There are a couple things to really like about Spruce. They use no pesticides, are third-party tested and offer a subscribe and save option that drops the price by 15% and adds free shipping.

CBDistillery

CBDistillery is one of the CBD industry's most well-known and reputable brands. And when it comes to full-spectrum CBD oil, this brand delivers on its promise to create high-quality products made from non-GMO industrial hemp. CBDistillery offers 30-milliliter bottles in four different strengths: 500 milligrams, 1,000 milligrams, 2,500 milligrams and 5,000 milligrams. The cost for these CBD tinctures ranges from $35 to $240 with a subscribe and save option knocking an additional 20% off the one-time purchase price. Of note, despite that these products are full spectrum, they contain 0% THC.

We like how CBDistillery is an established, dominant producer that you can trust. The company's full-spectrum CBD oils are all third-party lab tested and are created from natural farming practices.

FAB CBD

Looking to spice up your oil with a little flavor? FABCBD might just be your go-to. In addition to natural, these full-spectrum products come in multiple flavors like citrus, mint, berry and vanilla. You'll also be able to choose between strengths that span from 300 milligrams to 2,400 milligrams in 30-milliliter bottles. To pick up one of these FAB oils, you can expect to spend between $39 and $129, depending on the strength you choose.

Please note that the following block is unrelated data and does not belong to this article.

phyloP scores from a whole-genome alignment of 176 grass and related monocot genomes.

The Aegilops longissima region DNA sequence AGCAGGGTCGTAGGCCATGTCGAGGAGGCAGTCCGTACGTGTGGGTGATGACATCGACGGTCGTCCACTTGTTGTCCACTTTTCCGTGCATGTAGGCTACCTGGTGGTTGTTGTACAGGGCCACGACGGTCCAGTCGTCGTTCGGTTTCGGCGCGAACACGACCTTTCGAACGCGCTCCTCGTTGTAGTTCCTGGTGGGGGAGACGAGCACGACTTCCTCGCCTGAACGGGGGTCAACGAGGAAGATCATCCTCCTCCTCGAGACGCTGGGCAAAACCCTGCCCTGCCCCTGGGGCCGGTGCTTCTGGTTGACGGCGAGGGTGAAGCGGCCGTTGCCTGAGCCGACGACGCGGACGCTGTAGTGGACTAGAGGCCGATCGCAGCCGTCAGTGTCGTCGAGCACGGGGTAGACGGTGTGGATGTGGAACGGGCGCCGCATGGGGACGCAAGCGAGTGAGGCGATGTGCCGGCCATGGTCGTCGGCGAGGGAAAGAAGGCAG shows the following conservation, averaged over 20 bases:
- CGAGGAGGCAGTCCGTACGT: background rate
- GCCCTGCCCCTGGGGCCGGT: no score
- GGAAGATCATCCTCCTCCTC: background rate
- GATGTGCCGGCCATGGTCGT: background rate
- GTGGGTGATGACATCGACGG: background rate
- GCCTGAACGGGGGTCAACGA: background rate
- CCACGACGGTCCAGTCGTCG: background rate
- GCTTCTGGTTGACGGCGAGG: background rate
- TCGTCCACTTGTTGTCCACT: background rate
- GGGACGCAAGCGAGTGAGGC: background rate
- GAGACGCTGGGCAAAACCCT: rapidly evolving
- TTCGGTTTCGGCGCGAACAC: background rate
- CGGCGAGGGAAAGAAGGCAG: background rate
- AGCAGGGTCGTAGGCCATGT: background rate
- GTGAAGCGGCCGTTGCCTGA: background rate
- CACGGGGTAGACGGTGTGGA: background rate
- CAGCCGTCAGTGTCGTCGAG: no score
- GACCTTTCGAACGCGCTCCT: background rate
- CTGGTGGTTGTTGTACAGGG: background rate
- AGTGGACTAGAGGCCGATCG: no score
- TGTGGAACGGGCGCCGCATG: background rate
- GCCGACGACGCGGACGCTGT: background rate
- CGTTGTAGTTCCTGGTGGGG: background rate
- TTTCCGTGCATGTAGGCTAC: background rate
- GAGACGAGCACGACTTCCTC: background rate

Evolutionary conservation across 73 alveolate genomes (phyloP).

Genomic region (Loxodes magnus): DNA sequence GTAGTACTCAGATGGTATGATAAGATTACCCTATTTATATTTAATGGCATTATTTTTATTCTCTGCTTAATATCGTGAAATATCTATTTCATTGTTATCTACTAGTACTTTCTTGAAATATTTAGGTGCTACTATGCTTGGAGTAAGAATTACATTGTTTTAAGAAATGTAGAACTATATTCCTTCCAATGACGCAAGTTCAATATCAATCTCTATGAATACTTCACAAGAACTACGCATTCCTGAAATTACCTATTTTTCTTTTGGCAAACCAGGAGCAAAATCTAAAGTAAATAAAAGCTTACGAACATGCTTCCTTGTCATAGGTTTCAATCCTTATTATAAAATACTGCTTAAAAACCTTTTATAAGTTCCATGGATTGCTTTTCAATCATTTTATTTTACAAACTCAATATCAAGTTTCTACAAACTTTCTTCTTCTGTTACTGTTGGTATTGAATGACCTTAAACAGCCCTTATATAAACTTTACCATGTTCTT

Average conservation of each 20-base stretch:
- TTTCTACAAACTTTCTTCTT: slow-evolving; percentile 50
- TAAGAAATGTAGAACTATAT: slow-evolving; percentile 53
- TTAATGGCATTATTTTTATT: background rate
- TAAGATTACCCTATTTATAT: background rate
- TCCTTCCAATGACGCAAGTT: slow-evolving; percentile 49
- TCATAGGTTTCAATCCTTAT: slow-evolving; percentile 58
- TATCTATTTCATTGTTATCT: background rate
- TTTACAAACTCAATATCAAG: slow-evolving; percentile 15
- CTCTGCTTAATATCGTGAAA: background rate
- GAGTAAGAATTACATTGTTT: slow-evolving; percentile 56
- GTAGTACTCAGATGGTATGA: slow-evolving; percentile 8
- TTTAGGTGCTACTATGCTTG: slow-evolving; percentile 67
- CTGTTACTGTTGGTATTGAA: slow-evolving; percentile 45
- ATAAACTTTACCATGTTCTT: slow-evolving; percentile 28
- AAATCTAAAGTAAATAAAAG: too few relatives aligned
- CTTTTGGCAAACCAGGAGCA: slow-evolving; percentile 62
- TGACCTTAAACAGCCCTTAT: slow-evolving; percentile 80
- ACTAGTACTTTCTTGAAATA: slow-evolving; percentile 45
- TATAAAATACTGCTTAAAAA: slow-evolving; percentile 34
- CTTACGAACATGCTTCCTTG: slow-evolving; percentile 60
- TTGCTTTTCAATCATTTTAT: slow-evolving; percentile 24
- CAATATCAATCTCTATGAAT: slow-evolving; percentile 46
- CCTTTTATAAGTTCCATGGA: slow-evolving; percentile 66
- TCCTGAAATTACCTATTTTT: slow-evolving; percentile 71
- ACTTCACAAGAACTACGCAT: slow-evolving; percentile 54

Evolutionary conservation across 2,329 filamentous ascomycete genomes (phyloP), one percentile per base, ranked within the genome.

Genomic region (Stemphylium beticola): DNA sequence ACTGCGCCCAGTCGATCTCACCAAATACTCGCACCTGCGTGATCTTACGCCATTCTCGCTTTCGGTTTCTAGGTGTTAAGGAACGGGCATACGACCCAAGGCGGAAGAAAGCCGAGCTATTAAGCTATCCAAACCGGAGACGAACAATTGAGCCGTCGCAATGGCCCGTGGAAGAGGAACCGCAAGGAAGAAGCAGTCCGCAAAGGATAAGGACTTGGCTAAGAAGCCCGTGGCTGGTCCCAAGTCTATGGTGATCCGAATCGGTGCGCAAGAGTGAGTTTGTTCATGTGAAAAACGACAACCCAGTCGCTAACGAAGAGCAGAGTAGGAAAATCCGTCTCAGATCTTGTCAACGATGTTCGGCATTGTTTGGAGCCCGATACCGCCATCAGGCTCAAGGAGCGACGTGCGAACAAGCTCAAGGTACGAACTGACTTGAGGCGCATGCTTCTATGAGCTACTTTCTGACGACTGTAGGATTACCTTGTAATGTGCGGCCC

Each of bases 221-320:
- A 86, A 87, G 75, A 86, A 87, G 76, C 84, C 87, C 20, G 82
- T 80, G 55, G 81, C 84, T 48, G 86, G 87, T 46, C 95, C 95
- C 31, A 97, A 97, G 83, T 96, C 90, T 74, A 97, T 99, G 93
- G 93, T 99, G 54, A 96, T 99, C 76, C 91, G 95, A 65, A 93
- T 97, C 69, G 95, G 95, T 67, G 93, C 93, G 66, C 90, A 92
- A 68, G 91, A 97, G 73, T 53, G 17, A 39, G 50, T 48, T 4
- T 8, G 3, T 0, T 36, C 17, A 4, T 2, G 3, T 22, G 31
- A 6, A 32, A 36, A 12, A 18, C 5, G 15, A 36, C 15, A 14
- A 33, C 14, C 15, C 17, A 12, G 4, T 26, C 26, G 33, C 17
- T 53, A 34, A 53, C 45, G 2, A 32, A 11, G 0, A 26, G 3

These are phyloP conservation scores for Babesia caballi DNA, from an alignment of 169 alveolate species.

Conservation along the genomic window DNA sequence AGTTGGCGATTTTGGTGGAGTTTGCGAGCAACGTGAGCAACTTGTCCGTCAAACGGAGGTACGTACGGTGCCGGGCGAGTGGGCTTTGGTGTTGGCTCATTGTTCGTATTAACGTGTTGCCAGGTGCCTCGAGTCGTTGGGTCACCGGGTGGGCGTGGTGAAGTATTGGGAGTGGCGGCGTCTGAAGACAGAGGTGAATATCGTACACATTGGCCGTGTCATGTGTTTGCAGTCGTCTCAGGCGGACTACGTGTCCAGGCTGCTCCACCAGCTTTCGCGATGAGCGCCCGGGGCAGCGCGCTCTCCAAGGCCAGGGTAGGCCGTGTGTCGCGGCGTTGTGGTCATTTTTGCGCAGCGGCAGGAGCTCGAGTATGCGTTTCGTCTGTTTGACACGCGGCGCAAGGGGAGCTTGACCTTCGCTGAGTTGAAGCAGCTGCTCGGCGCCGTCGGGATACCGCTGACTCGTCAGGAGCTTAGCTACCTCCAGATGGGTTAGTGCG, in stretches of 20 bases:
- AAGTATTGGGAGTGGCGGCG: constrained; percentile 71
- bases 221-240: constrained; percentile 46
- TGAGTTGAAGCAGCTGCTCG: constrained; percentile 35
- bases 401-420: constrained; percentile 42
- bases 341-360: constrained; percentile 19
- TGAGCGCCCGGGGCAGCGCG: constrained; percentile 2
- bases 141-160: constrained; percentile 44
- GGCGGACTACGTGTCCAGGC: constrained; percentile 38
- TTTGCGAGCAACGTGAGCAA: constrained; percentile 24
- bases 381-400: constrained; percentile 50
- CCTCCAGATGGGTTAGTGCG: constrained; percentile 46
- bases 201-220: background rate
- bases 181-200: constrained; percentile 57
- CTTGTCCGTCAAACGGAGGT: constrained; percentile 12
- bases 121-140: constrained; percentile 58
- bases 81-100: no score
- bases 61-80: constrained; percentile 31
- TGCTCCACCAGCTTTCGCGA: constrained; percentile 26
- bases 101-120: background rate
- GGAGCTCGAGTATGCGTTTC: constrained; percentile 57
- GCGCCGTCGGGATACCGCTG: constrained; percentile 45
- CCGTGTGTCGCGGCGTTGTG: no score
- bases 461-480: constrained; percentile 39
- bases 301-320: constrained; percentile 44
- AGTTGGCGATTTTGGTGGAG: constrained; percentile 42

We really like the options that FAB offers, from the flavors to the potency. The brand also has a 30-day money-back guarantee if you aren't happy with your purchase.

Is full spectrum CBD oil right for you?

As with anything related to wellness, there are many variables in play—so it's hard to say. There are definitely advantages to full-spectrum CBD oil that you just can't get with CBD isolate or even broad spectrum. CBD should never make you feel high, but products that contain even trace amounts of THC could cause a positive drug test. You should always keep that and your personal circumstances in mind as you select your CBD products. Also know there are many organic options available.

We haven't touched much on the safety of CBD, but it bears mentioning that the World Health Organization has said, "CBD is generally well tolerated with a good safety profile." One of the few side effects beyond fatigue or a mild stomach ache is an adverse reaction between CBD and other prescription medicines. If you're currently undergoing a course of medication, check with your physician to ensure you can safely add CBD to the mix before beginning to dose.

U.S. Air Force

By Whitney Webb

Amid statewide efforts to clean up the aftermath left by the historic flooding caused by Hurricane Harvey, the Pentagon announced last week that it had dispatched C-130H Sprayers from the Air Force Reserve's 910th Airlift Wing in order to "assist with recovery efforts in eastern Texas." However, these "recovery efforts" have little to do with rebuilding damaged structures or with the resettlement of evacuees. Instead, they are set to spray chemicals in order to help "control pest insect populations," which they allege pose a "health risk to rescue workers and residents of Houston."

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Mike Mozart / Flickr

The agrochemical and seed giant Monsanto, one of the world's most controversial corporations, is attempting to take down a World Health Organization (WHO) agency that in 2015 linked the Monsanto product glyphosate to an increased risk of cancer in humans. That year, the WHO's International Agency for Research on Cancer (IARC) found that the widely used herbicide is "probably carcinogenic to humans."